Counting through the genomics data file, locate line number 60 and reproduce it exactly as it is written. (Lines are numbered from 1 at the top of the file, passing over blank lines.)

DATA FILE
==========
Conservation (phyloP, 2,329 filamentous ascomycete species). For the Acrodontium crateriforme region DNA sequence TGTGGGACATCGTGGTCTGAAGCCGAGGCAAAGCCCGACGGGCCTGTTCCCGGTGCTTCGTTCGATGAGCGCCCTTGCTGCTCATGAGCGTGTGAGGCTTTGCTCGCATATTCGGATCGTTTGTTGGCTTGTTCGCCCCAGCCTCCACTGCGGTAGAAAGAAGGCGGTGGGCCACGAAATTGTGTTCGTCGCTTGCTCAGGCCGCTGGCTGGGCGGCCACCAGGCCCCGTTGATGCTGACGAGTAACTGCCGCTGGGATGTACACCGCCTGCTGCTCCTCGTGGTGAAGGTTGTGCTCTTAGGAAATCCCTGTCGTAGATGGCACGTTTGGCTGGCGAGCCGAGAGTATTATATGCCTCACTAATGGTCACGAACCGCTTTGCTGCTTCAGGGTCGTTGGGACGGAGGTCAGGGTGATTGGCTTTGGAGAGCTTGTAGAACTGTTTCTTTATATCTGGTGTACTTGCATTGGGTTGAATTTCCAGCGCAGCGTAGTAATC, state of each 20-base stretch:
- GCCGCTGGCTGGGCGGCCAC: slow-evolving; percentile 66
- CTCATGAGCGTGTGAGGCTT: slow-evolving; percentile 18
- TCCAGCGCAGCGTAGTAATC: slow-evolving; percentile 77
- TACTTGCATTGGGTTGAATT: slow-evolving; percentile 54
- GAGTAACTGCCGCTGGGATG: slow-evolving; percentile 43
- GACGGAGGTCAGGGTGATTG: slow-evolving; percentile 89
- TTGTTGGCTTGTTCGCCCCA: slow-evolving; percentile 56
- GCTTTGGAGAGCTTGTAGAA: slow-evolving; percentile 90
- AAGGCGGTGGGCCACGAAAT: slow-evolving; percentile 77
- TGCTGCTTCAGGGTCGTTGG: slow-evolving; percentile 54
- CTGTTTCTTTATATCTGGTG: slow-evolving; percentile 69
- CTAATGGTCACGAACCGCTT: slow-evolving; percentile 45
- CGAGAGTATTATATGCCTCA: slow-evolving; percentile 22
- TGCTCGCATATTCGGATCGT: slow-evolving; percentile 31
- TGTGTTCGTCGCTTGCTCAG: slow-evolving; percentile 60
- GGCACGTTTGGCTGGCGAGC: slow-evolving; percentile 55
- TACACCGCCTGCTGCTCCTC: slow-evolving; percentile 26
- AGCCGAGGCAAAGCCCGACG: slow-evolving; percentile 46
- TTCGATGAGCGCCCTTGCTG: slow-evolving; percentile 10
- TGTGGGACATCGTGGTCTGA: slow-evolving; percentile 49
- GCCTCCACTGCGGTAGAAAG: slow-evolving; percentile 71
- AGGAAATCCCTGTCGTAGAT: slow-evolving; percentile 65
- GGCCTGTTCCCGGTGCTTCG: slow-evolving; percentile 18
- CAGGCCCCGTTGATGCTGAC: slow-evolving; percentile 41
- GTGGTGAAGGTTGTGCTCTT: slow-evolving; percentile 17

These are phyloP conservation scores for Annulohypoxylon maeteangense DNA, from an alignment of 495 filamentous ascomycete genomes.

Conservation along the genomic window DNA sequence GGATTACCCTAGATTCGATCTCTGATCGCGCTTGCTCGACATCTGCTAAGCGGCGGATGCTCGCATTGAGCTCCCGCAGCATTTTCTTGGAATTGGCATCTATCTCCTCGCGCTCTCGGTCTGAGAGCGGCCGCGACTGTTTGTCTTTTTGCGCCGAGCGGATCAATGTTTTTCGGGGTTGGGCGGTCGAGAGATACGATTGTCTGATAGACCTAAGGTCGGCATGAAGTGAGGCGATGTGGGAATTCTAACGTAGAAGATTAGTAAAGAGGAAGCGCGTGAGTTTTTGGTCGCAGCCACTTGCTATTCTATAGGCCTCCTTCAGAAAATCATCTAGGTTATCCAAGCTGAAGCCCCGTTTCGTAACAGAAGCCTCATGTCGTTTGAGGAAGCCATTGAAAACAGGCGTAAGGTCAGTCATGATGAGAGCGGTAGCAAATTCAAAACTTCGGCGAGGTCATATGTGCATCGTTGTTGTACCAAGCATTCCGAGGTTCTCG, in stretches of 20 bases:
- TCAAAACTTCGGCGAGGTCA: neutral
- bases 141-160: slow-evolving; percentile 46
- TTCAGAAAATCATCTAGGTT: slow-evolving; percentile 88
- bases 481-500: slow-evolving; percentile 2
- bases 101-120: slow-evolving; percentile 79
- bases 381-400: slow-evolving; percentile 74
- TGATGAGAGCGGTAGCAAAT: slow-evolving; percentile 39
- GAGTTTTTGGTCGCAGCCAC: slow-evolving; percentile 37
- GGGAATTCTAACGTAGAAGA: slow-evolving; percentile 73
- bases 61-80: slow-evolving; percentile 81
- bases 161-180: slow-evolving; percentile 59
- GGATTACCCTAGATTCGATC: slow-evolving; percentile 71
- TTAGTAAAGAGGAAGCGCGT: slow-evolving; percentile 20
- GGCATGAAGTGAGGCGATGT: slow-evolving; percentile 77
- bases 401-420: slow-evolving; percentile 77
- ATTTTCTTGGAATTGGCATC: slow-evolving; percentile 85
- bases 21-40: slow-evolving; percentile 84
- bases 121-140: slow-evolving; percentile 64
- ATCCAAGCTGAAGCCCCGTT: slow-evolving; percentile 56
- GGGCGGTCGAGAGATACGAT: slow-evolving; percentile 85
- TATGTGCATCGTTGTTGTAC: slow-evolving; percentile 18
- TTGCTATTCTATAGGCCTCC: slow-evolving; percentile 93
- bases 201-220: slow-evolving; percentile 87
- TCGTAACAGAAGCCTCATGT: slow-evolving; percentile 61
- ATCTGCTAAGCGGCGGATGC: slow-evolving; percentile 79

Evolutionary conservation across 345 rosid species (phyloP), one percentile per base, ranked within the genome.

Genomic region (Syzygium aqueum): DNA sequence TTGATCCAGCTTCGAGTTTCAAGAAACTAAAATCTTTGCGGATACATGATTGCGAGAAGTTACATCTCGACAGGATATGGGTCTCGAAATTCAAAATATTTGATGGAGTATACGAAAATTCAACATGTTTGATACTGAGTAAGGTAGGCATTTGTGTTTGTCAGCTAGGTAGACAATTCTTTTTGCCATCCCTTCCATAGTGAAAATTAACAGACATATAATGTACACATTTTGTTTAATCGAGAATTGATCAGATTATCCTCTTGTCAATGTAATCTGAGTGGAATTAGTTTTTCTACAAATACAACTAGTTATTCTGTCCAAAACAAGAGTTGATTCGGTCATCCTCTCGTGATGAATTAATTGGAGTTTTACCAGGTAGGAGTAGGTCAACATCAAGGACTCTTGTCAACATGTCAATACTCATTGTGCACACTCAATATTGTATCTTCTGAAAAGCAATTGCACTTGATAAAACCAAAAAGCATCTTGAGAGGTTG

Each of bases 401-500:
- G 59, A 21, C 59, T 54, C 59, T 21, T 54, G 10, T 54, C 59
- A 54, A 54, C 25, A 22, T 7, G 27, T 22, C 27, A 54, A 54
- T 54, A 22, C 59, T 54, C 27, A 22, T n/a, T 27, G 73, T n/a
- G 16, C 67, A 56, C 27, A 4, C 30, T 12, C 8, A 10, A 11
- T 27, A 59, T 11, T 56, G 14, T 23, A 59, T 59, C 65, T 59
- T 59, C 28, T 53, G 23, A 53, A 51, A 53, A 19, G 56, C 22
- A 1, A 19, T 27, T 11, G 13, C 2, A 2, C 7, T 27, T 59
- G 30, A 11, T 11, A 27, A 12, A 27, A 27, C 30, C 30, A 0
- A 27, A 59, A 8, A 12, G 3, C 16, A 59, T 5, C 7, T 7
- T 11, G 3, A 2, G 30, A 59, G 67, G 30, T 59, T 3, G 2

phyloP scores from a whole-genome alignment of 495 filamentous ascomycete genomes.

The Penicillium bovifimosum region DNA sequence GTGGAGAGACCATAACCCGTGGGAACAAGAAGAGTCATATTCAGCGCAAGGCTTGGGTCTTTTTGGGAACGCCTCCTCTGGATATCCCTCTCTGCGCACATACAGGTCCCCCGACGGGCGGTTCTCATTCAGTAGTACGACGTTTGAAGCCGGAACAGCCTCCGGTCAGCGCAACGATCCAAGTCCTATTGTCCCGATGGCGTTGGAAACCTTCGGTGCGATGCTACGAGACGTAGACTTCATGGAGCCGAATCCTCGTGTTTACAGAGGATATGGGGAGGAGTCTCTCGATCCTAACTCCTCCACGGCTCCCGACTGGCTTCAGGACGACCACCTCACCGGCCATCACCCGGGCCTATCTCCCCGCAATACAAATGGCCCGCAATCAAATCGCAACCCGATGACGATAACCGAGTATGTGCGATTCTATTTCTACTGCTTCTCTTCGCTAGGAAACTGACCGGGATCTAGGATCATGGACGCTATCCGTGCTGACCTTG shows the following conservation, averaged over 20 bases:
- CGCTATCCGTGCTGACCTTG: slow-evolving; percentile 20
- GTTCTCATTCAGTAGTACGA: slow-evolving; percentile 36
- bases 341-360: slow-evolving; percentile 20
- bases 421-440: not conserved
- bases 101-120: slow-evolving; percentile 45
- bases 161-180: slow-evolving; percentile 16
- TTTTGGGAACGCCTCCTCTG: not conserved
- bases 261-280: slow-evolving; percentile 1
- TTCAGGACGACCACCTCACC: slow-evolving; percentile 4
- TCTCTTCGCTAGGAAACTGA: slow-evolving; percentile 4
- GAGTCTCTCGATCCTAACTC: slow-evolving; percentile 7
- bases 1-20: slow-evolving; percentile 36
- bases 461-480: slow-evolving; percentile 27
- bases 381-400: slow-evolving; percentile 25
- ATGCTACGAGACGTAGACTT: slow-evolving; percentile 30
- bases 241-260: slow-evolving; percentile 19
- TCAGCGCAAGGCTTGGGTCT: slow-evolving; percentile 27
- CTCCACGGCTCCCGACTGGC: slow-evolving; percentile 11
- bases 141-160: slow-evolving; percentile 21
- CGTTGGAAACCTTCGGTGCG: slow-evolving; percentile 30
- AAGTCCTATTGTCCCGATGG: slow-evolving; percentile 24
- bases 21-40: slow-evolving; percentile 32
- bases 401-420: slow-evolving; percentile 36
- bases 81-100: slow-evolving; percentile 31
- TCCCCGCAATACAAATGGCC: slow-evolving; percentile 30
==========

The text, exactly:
- G 16, C 67, A 56, C 27, A 4, C 30, T 12, C 8, A 10, A 11